I’m Afraid For My Life And Wife’s Life, Uganda Opposition Leader, Bobi Wine Speaks From House Arrest

The leader of Uganda’s main opposition party, Bobi Wine, has cried out over the danger him and his wife are facing as the President Yoweri Museveni government continues to keep them under house arrest.

Wine disclosed that troops raided the headquarters of his party, National Unity Platform, on Monday as staff tried to prepare a legal challenge to Museveni’s declared victory in last week’s presidential election.

Wine, who is himself under house arrest, told FRANCE 24 that he and his wife remain “in danger”.

He said, “My wife and I are under house arrest. The military surrounded our house; more than 400 of them have surrounded our house. We are not allowed to leave; nobody is allowed to leave or to come in. We have run out of food. My wife was assaulted yesterday when she was trying to go to the garden to pick food.

“My lawyers are not allowed to see me and party officials are also not allowed to visit me and also all journalists are blocked from coming to see me so we are isolated, myself and my wife. We are in danger because we don’t know the intention of the soldiers, none of them is talking to us. They beat my security guard so bad just because he was asking them what they want, they could not identify themselves. Some of them are in military uniform while others are in plainclothes but are having automatic assault rifles.

“I am afraid for my life. I am afraid for my wife’s life but we must keep going because what we are doing is moral and it is just.”

Speaking about the atrocities being committed by the government, he said, “Just yesterday, four people were shot dead in a city called Masaka and they are keeping me and my wife under house arrest because they don’t want us to address the nation on the way forward, they don’t want us to talk to the press.”

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Wine urged the Ugandan public to reject the results announced by the country’s electoral body, saying they did not reflect their wish.

He, however, vowed to challenge the actions of Museveni through “non-violent” and “legal” means.

The Internet was partially restored in Uganda on Monday, almost five days after a near-total blackout was imposed across the country ahead of elections the opposition says were rigged.

Long-term leader, Museveni, was declared the ‘winner’ of the January 14 presidential election marred by allegations of massive rigging and intimidation of opposition members, securing 58.6 percent of the vote and a sixth term after 35 years in power.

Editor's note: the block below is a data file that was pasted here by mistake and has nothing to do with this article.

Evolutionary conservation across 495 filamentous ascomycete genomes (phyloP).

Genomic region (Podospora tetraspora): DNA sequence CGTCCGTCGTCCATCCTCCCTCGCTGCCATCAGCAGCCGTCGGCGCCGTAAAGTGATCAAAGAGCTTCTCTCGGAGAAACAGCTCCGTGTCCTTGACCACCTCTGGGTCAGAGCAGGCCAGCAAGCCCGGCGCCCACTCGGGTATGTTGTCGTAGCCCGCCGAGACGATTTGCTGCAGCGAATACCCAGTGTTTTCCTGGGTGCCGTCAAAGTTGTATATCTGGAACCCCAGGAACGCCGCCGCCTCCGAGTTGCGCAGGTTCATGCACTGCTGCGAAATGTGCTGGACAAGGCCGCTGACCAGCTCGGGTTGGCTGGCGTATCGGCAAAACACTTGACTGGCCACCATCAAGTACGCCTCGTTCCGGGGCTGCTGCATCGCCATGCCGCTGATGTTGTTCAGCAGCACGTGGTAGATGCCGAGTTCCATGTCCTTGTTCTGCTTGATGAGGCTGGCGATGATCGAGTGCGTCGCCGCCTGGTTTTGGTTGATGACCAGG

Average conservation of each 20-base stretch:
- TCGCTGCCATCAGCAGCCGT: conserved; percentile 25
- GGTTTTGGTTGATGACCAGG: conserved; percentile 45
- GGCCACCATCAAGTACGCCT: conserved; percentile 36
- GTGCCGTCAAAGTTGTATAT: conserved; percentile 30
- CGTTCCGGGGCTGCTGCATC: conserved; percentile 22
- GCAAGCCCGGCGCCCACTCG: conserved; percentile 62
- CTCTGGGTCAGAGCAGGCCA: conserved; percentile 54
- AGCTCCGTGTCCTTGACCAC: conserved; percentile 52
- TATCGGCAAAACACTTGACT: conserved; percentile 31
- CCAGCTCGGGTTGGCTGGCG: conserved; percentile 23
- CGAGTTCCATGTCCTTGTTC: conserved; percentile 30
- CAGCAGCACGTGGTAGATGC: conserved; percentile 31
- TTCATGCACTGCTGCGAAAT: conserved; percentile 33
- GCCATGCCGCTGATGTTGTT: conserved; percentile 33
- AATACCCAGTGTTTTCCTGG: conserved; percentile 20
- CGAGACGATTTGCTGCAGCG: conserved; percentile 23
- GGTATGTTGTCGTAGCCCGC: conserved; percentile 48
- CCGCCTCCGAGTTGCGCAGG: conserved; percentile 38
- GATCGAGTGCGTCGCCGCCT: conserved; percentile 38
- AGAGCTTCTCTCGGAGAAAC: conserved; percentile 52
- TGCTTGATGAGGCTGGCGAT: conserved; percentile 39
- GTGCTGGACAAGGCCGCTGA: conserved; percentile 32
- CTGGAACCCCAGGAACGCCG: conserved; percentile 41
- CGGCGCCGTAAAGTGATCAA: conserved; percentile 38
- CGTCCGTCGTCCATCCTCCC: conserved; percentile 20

Wine has rejected the results, describing the election as a sham.

The headquarters of Wine’s NUP party in Kampala was under police guard Monday in what the opposition leader called a “raid” by security forces.

“Museveni after committing the most vile election fraud in history, has resorted to the most despicable forms of intimidation,” Wine tweeted.

The runup to polling day was marred by bloodshed and a sustained crackdown on government critics and Museveni’s rivals.

At least 54 people were shot dead in November over two days of street protests over Wine’s arrest, and the opposition leader was repeatedly detained and his rallies broken up with tear gas and live rounds.

The United States said it was “deeply troubled” by reports of violence and irregularities in last Thursday’s poll, though Museveni declared it the cleanest in Uganda’s post-independence history.

On Monday, the UN Watch took to its Twitter account to allege that Museveni committed “widespread voter fraud” to win the just-concluded presidential election.

The group tackled the 76-year-old for shutting down the country’s Internet ahead of the election.

The post read, “Congratulations to Uganda President Yoweri Museveni on winning re-election after murdering, imprisoning and silencing opponents, shutting down the Internet, and committing widespread voter fraud.”

Wine was the frontrunner of the opposition candidates running against the veteran leader, who has ruled uninterrupted since taking power as a rebel leader in 1986.

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